Newton Aycliffe manufacturer Husqvarna saw sales climb by £43m last year – but the Brexit-hit pound has hit profits.
Despite turnover at the Aycliffe site rising to £196.4m at the end of 2016, profits dropped 22% from £8.4m to £6.5.
Husqvarna said the lower profit figures were a result of increased costs, particularly as a result of the fall in the pound following last year’s Brexit referendum.
A statement said: “Sales increased significantly with the main increase coming from sales to affiliate overseas group companies, although there was an improvement in domestic sales too.
“The earnings were reduced largely due to material cost pressure. However on an overall group level we are satisfied with the performance of the UK business.”
The material cost pressures were largely caused by the weak value of the pound against the US dollar, as the firm buys large quantities of its components from there.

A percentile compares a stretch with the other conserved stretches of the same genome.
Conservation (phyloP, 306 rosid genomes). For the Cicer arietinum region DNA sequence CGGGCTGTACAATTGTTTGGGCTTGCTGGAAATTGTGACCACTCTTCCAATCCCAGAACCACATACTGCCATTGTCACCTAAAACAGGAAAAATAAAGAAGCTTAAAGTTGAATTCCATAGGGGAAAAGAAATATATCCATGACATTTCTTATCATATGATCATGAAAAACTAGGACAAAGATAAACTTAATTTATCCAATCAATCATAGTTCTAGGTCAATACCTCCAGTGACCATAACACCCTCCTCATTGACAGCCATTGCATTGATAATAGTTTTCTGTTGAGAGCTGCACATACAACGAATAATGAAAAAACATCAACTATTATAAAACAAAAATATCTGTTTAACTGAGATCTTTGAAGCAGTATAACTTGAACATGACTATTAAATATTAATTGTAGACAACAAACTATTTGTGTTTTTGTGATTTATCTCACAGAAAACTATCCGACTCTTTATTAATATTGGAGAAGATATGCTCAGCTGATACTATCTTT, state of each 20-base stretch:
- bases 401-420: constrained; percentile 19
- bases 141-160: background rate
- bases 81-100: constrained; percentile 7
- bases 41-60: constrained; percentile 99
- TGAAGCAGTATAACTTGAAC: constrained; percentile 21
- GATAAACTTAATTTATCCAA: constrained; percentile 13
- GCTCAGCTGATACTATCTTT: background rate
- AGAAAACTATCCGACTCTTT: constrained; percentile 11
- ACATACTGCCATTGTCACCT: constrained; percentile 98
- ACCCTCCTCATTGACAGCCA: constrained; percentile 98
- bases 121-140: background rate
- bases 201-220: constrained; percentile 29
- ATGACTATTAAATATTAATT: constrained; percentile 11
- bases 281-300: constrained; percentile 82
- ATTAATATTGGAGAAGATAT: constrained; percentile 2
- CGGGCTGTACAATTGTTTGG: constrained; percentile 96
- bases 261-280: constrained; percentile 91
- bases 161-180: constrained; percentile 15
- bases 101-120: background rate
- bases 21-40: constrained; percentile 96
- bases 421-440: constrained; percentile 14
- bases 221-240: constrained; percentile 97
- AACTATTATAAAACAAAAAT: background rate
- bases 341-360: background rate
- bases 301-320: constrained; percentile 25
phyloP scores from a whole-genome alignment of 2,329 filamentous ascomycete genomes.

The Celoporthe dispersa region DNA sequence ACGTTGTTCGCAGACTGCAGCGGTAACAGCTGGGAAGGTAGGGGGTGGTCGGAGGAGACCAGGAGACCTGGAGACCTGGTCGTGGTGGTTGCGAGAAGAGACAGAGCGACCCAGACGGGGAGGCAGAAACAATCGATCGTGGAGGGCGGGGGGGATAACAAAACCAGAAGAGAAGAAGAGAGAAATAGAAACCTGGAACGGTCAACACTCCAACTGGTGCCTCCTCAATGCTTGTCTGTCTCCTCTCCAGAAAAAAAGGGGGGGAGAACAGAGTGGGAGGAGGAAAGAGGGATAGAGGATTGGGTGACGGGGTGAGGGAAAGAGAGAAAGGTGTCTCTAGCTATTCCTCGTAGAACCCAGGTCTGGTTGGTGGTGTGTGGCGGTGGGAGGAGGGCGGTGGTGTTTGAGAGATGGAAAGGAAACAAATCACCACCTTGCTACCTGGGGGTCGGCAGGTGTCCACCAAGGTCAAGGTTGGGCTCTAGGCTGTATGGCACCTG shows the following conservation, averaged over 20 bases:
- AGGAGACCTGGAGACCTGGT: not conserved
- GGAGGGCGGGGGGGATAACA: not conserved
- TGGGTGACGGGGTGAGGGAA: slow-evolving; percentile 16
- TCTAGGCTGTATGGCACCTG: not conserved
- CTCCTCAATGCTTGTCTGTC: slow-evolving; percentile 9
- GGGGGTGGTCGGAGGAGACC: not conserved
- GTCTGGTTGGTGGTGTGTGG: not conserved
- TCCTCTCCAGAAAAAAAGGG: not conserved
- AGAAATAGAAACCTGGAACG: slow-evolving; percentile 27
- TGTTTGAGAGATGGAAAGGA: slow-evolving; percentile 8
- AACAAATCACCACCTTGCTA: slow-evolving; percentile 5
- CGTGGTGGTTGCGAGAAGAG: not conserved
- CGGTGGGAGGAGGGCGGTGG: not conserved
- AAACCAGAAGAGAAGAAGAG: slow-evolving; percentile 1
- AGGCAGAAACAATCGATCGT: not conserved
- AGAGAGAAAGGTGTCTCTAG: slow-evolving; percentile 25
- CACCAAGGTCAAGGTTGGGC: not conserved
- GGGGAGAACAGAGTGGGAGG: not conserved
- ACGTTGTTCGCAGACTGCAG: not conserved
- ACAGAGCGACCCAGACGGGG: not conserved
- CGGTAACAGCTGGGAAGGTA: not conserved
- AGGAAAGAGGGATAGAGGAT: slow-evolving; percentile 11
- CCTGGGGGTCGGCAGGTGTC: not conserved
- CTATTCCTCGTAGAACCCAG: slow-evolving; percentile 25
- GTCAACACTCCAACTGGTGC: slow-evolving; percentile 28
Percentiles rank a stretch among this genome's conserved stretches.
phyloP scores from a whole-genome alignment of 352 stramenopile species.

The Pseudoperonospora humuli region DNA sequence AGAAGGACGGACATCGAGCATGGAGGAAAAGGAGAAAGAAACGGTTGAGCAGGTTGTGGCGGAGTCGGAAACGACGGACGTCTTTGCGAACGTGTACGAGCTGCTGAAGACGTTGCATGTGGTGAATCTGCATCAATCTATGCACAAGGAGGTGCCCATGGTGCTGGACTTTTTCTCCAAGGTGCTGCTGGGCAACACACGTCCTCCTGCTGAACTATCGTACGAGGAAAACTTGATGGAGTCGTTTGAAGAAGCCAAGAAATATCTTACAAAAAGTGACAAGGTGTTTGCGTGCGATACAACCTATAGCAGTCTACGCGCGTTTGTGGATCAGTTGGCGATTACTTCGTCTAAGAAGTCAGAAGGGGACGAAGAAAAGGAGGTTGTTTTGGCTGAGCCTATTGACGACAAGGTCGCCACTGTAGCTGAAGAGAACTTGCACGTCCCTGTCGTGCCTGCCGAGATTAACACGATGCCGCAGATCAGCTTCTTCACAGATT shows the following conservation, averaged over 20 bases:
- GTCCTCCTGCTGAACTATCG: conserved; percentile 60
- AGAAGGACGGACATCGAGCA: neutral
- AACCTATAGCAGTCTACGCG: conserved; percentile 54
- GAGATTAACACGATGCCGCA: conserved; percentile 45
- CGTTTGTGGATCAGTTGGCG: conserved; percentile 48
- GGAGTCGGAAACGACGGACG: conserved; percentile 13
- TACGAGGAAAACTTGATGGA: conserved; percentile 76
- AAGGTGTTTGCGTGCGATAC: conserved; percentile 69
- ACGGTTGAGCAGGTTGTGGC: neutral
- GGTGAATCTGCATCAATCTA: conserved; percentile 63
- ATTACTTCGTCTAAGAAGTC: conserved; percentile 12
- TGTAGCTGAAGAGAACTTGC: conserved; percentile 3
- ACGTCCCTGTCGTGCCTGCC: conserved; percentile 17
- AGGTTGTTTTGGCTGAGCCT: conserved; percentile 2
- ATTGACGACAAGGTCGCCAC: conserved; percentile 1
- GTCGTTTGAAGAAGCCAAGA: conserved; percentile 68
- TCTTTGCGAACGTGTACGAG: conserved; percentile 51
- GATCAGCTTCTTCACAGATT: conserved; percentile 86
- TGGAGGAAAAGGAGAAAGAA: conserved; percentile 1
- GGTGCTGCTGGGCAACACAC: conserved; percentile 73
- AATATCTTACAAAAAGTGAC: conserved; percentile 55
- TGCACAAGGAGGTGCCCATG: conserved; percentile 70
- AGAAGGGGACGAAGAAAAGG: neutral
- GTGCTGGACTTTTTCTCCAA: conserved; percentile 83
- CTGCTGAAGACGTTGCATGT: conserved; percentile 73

Husqvarna’s strong sales growth was achieved because of an increased demand for its robotic products, the firm said.
In the company accounts, chief financial officer Glen Instone said: “Turnover increased by 28% with a combination of increase in export sales of robotic lawnmowers manufactured in the Aycliffe production facility, which included a 3% increase in UK consumer sales.”
Costs outstripped turnover growth throughout the year, however, with Husqvarna’s total sales costs increasing by 35% to £173.6m.
Husqvarna earlier this year celebrated production of its one millionth robotic lawnmower at its Aycliffe site (pictured above), which employs more than 600 people peak-time.
Husqvarna UK operates through four main division. The Husqvarna Division focuses on forest, park and garden products, while its Gardena branch specialises in watering and lawn care products.
The firm’s consumer brands division contains a portfolio of retail brands, while the construction division deals in machinery and diamond tools for the stone industries.
Husqvarna added that it believed its local profits were not comparable on a year-on-year basis because it operates a global transfer price model.